Nutrient-dense orange-fleshed sweetpotato: advances in drought-tolerance breeding and understanding of management practices for sustainable next-generation cropping systems in Sub-Saharan Africa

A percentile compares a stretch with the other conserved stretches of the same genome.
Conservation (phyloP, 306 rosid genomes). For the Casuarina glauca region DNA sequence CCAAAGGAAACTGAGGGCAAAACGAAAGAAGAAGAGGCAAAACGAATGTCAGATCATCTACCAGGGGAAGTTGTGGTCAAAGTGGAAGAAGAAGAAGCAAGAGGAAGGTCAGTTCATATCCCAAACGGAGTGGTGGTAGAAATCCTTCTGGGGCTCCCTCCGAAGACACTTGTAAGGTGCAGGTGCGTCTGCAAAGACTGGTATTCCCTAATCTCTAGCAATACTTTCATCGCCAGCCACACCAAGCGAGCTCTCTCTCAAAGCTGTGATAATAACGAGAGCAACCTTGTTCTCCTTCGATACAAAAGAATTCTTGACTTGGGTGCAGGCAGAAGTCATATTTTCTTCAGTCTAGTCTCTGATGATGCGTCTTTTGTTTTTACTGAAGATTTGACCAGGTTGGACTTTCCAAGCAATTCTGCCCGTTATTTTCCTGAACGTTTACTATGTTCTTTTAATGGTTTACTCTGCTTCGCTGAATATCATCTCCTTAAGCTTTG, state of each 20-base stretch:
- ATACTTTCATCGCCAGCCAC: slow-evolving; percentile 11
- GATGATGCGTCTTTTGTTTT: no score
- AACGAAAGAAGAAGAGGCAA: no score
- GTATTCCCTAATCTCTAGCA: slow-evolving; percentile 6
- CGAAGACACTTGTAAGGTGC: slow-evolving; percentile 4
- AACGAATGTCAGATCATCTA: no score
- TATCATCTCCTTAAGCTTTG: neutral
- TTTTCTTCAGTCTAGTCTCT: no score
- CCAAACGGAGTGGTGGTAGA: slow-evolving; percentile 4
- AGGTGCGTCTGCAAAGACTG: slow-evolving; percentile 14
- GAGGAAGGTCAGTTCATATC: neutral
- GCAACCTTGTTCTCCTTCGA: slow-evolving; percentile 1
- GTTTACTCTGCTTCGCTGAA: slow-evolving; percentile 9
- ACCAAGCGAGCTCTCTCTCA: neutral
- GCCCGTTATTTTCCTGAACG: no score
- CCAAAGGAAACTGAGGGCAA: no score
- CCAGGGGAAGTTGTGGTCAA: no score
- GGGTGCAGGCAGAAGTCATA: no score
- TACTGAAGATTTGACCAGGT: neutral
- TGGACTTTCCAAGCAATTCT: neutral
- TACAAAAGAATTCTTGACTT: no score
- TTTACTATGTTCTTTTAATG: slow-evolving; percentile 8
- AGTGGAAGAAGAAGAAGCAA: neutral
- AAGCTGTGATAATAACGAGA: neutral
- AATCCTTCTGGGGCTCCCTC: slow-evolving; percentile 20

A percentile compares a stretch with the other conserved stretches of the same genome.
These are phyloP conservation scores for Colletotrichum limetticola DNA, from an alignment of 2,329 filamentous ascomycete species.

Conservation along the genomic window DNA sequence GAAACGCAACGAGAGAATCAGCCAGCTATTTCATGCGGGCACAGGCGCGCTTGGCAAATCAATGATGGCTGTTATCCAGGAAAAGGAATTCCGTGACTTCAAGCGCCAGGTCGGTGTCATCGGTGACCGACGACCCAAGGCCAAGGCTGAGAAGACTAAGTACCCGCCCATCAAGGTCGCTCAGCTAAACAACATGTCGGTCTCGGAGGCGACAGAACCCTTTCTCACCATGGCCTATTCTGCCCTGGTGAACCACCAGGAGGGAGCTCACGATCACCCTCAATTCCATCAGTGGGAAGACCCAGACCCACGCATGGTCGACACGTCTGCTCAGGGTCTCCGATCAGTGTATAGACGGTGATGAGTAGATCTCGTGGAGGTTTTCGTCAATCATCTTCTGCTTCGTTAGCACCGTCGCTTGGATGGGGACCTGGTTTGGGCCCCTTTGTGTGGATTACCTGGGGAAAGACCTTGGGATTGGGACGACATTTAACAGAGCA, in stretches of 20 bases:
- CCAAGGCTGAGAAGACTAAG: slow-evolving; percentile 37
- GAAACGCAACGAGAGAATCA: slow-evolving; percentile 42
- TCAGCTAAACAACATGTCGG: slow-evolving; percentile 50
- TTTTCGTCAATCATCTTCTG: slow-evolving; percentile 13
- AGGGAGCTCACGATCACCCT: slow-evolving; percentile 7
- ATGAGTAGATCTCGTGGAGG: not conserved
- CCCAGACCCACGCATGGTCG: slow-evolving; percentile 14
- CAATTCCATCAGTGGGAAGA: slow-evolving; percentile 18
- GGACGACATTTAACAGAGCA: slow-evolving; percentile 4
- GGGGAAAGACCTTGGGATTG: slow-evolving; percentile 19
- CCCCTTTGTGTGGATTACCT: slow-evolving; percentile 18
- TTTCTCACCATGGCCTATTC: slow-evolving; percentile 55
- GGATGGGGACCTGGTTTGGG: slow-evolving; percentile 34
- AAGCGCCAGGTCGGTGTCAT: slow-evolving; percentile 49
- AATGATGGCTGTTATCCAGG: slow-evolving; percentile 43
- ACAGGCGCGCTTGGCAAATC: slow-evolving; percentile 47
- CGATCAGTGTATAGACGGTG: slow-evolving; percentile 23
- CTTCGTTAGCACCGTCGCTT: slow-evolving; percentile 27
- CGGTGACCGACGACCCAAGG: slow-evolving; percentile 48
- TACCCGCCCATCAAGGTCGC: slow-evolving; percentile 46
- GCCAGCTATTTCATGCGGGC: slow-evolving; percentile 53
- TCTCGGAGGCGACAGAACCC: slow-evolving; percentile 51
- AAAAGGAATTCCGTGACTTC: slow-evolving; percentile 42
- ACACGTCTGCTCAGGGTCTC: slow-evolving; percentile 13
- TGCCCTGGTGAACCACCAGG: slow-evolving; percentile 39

Almost half of children <5 years old living in sub-Saharan Africa (SSA) suffer from vitamin A deficiency and 60% suffer from iron deficiency. Thus, there has been a strong commitment to breeding for, promoting awareness of, and delivering adapted pro-vitamin A rich orange-fleshed sweetpotato (OFSP) in SSA during the past two decades and for enhanced iron content since 2014. This review article focuses on major breeding efforts in SSA to enhance the drought tolerance of OFSP and reviews integrated crop management practices for improved and sustained sweetpotato production in SSA farming systems. Under climate change, the frequency and severity of droughts is expected to increase. Technical issues are presented in the context of addressing challenges along the entire value chain to ensure adoption. First, the use of an accelerated breeding scheme reduced the breeding cycle from 8–10 to 4–5 years. Since 2010, 19 drought-tolerant OFSP cultivars have been released in Mozambique, 7 in Malawi, and 2 in South Africa. Moreover, research in four breeding populations using the heterosis exploiting breeding scheme (HEBS) demonstrated that within one breeding cycle of 5 years, clones with significantly higher root yield, abiotic tolerance, host plant resistance to pests and diseases, and early maturity can be produced. In the future, HEBS will be combined with greater use of modern genomic tools, new phenotyping tools, and CRISPR/Cas9-mediated gene editing. Second, beyond genetic enhancements, evidence is presented that using improved crop management systems, existing sweetpotato yields can be increased 2–4 times. Current knowledge is reviewed concerning sweetpotato's role in diverse farming systems, but integrated crop management is clearly under researched. Third, the outlook for drought tolerance breeding indicates that two distinct classes of nutrient-rich cultivars are emerging: (1) Early maturing cultivars (<4 month growing period) that escape drought but also serve humid environments with small landholding size per capita; and (2) Medium maturing (4–6 month growing period) cultivars that avoid drought, are drought tolerant and exhibit continuous root formation. Increasing commercialization of the crop and climate change will drive demand, and the willingness of farmers to invest in improved sweetpotato crop management.